When fully ripe, the fruit’s flesh presents as yellow-orange to white in color; its consistency is comparable to soft-serve ice cream or mashed potatoes. If you enjoy eating bananas, pawpaws are quite similar. Pawpaws can be used to create chilled desserts such as smoothies and ice cream. They also bring flavor to pudding, preserves, butter and jam. They can be creatively used in cocktails, beer and mead. Flavor-wise they evoke notes of mango, banana and jackfruit.
Jim Switzenberg, the director of operations and executive chef at the John Wright Restaurant, planted a few trees five years ago. The trees are now bearing fruit, which Jim plans to incorporate into the restaurant’s fall menu. At Artifice Ales & Mead in Manheim, pawpaw mead is available in the fall.
Ripe pawpaws should feel soft and separate easily from the tree. The green skin color doesn’t provide for a reliable indicator of ripeness. If they’re harvested before they’ve achieved ripeness, pawpaws can last in the fridge for a few weeks. If they are fully ripe, soft pawpaws will keep in the fridge for about a week but are prone to bruising. Typically, commercially sold pawpaws are puréed and shipped frozen. Fair warning: due to its limited commercial availability, pawpaw purée is expensive, ranging between $10 and $20 a pound.
I’ve had wild pawpaws that were not nearly as delicious as a ripe, cultivated, nursery-grown pawpaw. For this reason, I’d encourage you to source cultivated varieties from a nursery.
Perhaps more importantly, as with any foraged food, over-foraging an area can be detrimental. For example, pawpaws are known to grow wild along the Susquehanna River; when that information became known a few years ago, the local foraging community was devastated by the over-foraging that resulted. If you forage for pawpaws, be considerate of others looking to enjoy the fruit. Don’t get greedy.
Pawpaws are also good for you from a health standpoint. According to the Kentucky State University Extension’s bulletin, Cooking with Pawpaws, written by Snake C. Jones and Desmond R. Layne, “Pawpaws are very nutritious fruits. They are high in vitamin C, magnesium, iron, copper and manganese. They are a good source of potassium and several essential amino acids. They also contain significant amounts of riboflavin, niacin, calcium, phosphorus and zinc.” The bulletin goes on to say that such nutrients generally equate to the same amount (or greater) as those that are found in bananas, apples or oranges.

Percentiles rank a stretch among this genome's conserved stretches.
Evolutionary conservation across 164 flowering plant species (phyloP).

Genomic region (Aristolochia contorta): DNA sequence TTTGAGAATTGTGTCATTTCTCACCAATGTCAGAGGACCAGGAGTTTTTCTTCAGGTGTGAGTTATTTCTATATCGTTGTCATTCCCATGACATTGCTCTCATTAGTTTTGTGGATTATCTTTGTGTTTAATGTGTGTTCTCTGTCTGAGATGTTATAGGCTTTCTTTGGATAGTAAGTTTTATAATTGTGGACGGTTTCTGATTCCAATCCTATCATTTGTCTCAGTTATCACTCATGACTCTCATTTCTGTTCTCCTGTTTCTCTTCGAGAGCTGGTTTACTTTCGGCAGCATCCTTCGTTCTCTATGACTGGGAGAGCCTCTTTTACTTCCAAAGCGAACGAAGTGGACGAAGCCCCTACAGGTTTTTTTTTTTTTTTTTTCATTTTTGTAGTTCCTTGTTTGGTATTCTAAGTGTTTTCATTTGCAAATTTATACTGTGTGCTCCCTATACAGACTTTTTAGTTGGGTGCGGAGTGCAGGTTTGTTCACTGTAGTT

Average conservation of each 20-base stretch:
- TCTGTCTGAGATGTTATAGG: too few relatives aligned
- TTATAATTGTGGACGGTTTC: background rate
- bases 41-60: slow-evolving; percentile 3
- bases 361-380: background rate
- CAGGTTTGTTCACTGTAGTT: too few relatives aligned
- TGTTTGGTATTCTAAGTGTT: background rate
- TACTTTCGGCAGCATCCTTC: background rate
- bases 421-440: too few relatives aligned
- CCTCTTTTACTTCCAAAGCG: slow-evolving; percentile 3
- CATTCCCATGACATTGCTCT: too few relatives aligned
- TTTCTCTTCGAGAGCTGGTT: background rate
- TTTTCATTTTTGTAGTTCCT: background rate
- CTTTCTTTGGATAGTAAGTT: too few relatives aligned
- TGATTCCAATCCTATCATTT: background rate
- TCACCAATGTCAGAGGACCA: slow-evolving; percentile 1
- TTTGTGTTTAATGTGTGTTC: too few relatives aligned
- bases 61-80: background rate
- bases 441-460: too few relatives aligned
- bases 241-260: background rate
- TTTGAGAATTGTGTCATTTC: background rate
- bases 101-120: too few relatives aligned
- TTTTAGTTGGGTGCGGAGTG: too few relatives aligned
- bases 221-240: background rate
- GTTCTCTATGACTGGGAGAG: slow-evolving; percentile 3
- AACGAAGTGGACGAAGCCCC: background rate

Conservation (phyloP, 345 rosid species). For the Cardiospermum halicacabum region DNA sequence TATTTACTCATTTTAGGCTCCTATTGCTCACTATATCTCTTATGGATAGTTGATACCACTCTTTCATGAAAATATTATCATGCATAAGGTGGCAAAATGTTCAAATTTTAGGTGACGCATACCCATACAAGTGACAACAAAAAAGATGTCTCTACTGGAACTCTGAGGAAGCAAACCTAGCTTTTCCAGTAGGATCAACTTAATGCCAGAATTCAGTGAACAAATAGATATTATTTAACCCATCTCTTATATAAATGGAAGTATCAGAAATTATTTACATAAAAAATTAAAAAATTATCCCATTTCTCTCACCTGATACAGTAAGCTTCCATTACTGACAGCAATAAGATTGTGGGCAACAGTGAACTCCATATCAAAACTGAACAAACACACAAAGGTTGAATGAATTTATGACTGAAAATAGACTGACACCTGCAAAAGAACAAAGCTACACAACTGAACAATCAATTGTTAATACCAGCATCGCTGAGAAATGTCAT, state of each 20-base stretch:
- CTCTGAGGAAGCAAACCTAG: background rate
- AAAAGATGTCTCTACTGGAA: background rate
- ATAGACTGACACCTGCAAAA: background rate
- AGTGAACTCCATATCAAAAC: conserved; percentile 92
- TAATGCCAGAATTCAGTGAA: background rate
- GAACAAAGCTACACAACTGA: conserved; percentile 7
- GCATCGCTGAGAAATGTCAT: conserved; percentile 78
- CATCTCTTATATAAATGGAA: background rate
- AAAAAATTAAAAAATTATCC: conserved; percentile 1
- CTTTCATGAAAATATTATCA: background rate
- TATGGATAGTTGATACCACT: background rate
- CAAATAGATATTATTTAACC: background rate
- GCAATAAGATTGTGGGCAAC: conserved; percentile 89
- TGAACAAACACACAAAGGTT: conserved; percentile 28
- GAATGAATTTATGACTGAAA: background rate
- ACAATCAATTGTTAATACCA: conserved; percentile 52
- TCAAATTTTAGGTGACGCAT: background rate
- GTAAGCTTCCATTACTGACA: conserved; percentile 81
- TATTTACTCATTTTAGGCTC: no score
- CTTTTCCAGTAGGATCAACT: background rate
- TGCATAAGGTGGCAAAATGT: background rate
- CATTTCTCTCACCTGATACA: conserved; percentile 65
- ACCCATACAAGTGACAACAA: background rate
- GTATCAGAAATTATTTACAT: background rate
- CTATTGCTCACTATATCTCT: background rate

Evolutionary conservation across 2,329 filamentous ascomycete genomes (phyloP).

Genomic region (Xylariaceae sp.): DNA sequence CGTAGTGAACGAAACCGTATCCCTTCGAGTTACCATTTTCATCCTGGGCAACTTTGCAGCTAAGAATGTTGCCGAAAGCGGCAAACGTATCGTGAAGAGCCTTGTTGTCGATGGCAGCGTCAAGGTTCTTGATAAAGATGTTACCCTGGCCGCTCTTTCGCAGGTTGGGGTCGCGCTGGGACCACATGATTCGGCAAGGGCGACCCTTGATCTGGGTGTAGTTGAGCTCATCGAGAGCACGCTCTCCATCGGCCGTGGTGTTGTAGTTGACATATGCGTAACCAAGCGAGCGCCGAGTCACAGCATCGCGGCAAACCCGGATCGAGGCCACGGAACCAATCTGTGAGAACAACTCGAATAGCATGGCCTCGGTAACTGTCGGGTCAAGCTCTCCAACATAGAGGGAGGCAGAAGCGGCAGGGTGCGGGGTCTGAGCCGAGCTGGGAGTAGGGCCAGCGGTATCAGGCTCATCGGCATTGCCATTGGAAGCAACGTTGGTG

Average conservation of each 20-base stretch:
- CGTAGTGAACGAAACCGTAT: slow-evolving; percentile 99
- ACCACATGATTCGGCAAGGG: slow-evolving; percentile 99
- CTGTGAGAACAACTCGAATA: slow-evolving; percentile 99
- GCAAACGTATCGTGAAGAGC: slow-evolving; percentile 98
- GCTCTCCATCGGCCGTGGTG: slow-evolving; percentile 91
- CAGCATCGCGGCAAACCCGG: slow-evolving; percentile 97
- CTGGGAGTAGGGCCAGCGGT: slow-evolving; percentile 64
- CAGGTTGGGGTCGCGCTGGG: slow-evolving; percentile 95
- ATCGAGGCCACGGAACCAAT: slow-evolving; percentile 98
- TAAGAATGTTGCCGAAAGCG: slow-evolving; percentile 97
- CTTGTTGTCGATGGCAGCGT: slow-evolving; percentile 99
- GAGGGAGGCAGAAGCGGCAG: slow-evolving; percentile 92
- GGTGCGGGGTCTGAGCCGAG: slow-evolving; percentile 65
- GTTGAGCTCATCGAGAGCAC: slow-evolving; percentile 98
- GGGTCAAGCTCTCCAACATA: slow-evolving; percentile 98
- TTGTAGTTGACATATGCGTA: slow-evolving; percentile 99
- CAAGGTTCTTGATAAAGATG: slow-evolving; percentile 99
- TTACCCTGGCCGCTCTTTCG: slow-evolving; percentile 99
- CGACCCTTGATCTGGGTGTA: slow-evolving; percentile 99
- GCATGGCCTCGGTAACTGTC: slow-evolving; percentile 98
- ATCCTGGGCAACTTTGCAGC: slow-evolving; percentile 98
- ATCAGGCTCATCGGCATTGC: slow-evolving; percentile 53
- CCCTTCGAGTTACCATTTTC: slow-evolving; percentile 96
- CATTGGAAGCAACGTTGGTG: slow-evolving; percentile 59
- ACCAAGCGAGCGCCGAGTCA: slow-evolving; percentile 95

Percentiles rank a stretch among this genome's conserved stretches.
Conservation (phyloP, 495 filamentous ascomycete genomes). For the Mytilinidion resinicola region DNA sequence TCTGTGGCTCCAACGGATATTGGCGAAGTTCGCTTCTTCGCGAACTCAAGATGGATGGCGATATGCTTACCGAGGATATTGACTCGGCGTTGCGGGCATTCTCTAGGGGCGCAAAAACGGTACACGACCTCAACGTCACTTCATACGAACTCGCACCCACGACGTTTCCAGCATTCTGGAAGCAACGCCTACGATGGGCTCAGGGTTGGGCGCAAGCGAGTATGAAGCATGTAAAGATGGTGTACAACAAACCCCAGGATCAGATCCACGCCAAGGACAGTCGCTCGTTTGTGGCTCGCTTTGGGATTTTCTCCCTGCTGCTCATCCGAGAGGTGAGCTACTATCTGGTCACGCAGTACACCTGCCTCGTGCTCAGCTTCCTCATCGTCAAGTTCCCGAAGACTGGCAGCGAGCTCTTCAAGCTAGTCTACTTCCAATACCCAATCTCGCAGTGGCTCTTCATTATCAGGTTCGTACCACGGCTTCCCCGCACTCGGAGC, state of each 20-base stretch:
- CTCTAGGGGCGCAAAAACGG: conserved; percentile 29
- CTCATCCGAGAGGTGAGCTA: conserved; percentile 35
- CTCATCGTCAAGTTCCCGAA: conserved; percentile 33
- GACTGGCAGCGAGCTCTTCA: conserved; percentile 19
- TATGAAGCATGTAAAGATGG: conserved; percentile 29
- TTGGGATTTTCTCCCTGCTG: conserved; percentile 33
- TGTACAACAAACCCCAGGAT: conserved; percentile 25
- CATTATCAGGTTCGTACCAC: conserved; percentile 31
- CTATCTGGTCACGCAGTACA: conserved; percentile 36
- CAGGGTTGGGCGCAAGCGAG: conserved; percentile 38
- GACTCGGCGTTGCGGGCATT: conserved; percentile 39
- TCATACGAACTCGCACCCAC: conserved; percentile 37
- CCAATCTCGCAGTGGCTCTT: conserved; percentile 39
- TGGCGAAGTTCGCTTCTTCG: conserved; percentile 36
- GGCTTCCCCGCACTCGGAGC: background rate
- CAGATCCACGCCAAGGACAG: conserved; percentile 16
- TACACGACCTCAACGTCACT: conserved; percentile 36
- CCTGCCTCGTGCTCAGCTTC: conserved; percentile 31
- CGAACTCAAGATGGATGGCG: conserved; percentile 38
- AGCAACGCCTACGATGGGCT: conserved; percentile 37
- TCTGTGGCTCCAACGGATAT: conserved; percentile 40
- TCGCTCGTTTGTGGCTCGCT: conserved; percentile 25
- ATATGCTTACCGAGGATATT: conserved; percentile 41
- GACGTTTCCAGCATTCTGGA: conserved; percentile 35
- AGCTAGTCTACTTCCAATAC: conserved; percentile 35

York County’s Annual Pawpaw Fest
If you’re interested in learning more about pawpaws, the Horn Farm Center for Agricultural Education will be holding its 18th-annual festival September 24 and 25. Located just across the Susquehanna River along Route 30, the farm center is home to an established pawpaw orchard, as well as wild pawpaw trees that grow on the property. The event is extremely popular; I’d recommend attending early in the day (hours are 10 a.m.-3 p.m.) before lines get long and specialty items, such as frozen pawpaw push-pops, sell out.
This year, pawpaw fruit (both wild and cultivated varieties) and trees will be available for purchase. Other pawpaw-related items will be available, as well. In addition, the festival will feature local food vendors, artisans and community organizations. Fresh produce from the Horn Farm Center, as well as native plants, jams, jellies, honey and more will be for sale. Visitors will also enjoy tours of the farm and pawpaw orchard.
As the festival serves as a fundraiser, a $5 donation is requested upon entry. All proceeds will support local regenerative agriculture practices and education programs at the Horn Farm Center.
Visit hornfarmcenter.org for details.
Nurseries Selling Pawpaw Trees
Off the Beaten Path Nursery (Lancaster), offthebeatenpathnursery.com
Horn Farm Center for Agricultural Education (York), hornfarmcenter.org
Trees of Joy (Bethlehem), treesofjoy.com
Heartwood Nursery (Felton), heartwoodnurseryinc.com
For the Love of Pawpaws: A Mini Manual for Growing and Caring for Pawpaws, from Seed to Table by Michael Judd.
The Pocket Pawpaw Cookbook by Sara Bir.